Thursday, September 11, 2008

Pence's Plan To Combat Child Abuse

Democratic Attorney General candidate Linda Pence outlined a 4-part plan this week to combat child abuse in Indiana. Pence's central idea is to have the Attorney General's office conduct an independent investigation when a child dies while in foster care are under the protection of the state. “When a child dies, the same department cannot, should not, investigate itself,” Pence is quoted by the Fort Wayne Journal Gazette's Niki Kelly as saying. “I will fight for and protect our children and families,” Pence said. “And make no mistake – these are not just words – I will take concrete actions to ensure our children’s safety and well-being.”

Republican Attorney General candidate Greg Zoeller questions whether the Attorney General's office can ethically be responsible for investigating these cases where the child is in the state's protective custody. Zoeller tells Kelly that it is the office's responsibility to defend the state agency if it is sued over the death of a child in its custody.

Pence's proposal goes even further and would put the office in the business of prosecuting cases. Kelly says Pence wants to "create a Multidisciplinary Child Abuse Investigative Team within the attorney general’s office – a group of prosecutors and experts who can help local authorities prosecute Hoosiers who intentionally harm children." Zoeller notes that county prosecutors are responsible under Indiana law for putting criminals in jail. It's the Attorney General's job, he notes, to defend those cases on appeal to make sure they remain in jail. “We support them where they feel like they need our assistance, but if she is suggesting that the AG be a prosecutor, I disagree,” he said. “I’m not proposing to be a prosecutor.”

This debate between Pence and Zoeller points up the weakness of our Attorney General's office. Indiana, unlike most states, doesn't even make the office a constitutional office. It is one of the weakest such offices in the country, particularly in comparison to neighboring Illinois' Attorney General's office, which has broad prosecutorial authority. Illinois' AG provides valuable assistance to many of the smaller counties which have small budgets for their state's attorneys, as they are called there instead of prosecutors, when they encounter those rare but difficult murder cases or complicated white collar crimes.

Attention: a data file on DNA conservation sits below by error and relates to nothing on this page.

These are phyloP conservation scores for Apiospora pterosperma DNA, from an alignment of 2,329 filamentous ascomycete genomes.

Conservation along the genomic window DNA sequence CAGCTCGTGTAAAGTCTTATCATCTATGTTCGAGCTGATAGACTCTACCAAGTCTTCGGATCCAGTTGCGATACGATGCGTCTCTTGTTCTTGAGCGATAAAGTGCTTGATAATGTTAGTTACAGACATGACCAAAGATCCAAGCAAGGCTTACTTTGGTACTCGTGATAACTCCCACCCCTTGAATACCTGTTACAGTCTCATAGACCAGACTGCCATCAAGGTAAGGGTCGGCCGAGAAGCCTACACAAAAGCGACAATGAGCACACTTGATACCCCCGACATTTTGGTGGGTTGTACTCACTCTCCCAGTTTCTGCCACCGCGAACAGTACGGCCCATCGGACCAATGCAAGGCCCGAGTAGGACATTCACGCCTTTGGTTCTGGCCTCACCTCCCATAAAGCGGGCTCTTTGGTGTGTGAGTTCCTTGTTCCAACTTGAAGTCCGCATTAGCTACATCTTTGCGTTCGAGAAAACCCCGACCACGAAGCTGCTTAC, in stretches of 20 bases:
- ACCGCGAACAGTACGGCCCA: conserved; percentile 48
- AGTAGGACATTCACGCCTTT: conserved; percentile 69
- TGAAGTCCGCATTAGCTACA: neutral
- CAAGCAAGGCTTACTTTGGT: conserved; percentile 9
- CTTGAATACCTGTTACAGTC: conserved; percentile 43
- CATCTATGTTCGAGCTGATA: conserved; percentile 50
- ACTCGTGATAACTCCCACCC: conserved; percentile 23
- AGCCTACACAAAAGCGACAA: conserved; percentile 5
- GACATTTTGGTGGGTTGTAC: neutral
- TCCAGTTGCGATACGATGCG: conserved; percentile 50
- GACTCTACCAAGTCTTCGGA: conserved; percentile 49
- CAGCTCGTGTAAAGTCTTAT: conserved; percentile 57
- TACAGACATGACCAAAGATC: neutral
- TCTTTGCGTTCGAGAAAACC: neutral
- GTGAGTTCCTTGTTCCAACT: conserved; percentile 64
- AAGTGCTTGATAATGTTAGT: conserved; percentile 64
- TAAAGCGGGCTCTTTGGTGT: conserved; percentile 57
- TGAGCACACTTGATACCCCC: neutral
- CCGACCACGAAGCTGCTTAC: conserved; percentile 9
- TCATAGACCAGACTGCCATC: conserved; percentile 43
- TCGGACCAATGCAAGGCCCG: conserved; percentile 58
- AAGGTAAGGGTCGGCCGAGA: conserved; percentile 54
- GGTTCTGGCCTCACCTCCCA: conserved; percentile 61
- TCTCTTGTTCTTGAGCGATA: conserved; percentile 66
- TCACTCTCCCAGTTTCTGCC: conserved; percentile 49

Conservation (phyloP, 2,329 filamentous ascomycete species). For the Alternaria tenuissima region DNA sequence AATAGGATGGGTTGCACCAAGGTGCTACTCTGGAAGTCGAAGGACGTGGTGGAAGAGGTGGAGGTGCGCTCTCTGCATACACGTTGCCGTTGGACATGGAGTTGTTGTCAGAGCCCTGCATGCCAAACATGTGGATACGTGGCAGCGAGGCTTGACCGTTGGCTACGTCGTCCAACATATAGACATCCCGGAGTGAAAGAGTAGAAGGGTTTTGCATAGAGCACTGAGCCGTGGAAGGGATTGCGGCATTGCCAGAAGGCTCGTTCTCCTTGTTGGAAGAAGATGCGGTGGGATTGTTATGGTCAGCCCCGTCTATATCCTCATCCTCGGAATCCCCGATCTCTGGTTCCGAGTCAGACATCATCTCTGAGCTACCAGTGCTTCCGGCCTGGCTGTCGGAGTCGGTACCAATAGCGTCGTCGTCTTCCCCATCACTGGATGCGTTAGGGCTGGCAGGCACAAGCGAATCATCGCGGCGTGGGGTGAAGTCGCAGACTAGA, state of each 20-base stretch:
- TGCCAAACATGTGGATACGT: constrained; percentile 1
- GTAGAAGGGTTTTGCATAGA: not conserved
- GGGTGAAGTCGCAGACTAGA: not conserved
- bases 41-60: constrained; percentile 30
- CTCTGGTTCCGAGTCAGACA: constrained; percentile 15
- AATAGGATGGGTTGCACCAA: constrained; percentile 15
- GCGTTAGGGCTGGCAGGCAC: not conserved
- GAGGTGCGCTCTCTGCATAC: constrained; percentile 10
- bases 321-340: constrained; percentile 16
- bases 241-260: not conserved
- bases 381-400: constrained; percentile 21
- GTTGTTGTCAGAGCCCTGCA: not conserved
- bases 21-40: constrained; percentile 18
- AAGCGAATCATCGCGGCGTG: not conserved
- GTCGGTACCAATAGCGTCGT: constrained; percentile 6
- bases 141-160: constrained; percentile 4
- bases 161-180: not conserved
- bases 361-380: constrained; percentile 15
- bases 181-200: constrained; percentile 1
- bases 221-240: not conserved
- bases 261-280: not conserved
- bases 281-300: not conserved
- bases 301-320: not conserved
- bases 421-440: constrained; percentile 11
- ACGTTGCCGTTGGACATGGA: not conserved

When Steve Carter first ran for AG, I asked him about his interest in expanding the powers of Indiana's AG's office to include prosecutorial power. He indicated he hadn't considered it before I raised the question and would have to study the issue. He has created a Patient Abuse and Protection Program to protect patients in nursing homes, assisted living residences and homes for the disabled. His office has investigative powers as part of this program, which is an outgrowth of the AG's role in investigating and reviewing licensed health care providers in Indiana. I think you can argue that the program Pence is advocating is analogous to the program the AG's office already has under its Patient Abuse and Protection Program. I'm not sure if her plan contemplates that the AG's office or the local prosecutors would actually prosecute the cases the AG's office investigates.

2 comments:

interested said...

Carter's patient abuse program is an outgrowth of the Medicaid Fraud Unit, which is based on delegated authority from federal law to investigate neglect and abuse cases. It ties in nicely with the power the AG has to prosecute medical licensing professionals under state law. What Pence is proposing would require a substantial change in state law and would require some management of the conflict that Zoeller raises. If one wants to take the investigation of such matters out the hands of the Dept of Child Services, perhaps a better position for such authority would be the Office of the Inspector General. It's not an elected Office, and it would require a statutory change, but it would provide the independence sought by Ms. Pence. The result would not fatten her new AG budget, alas.

arnie said...

She is right and can make the necessary changes.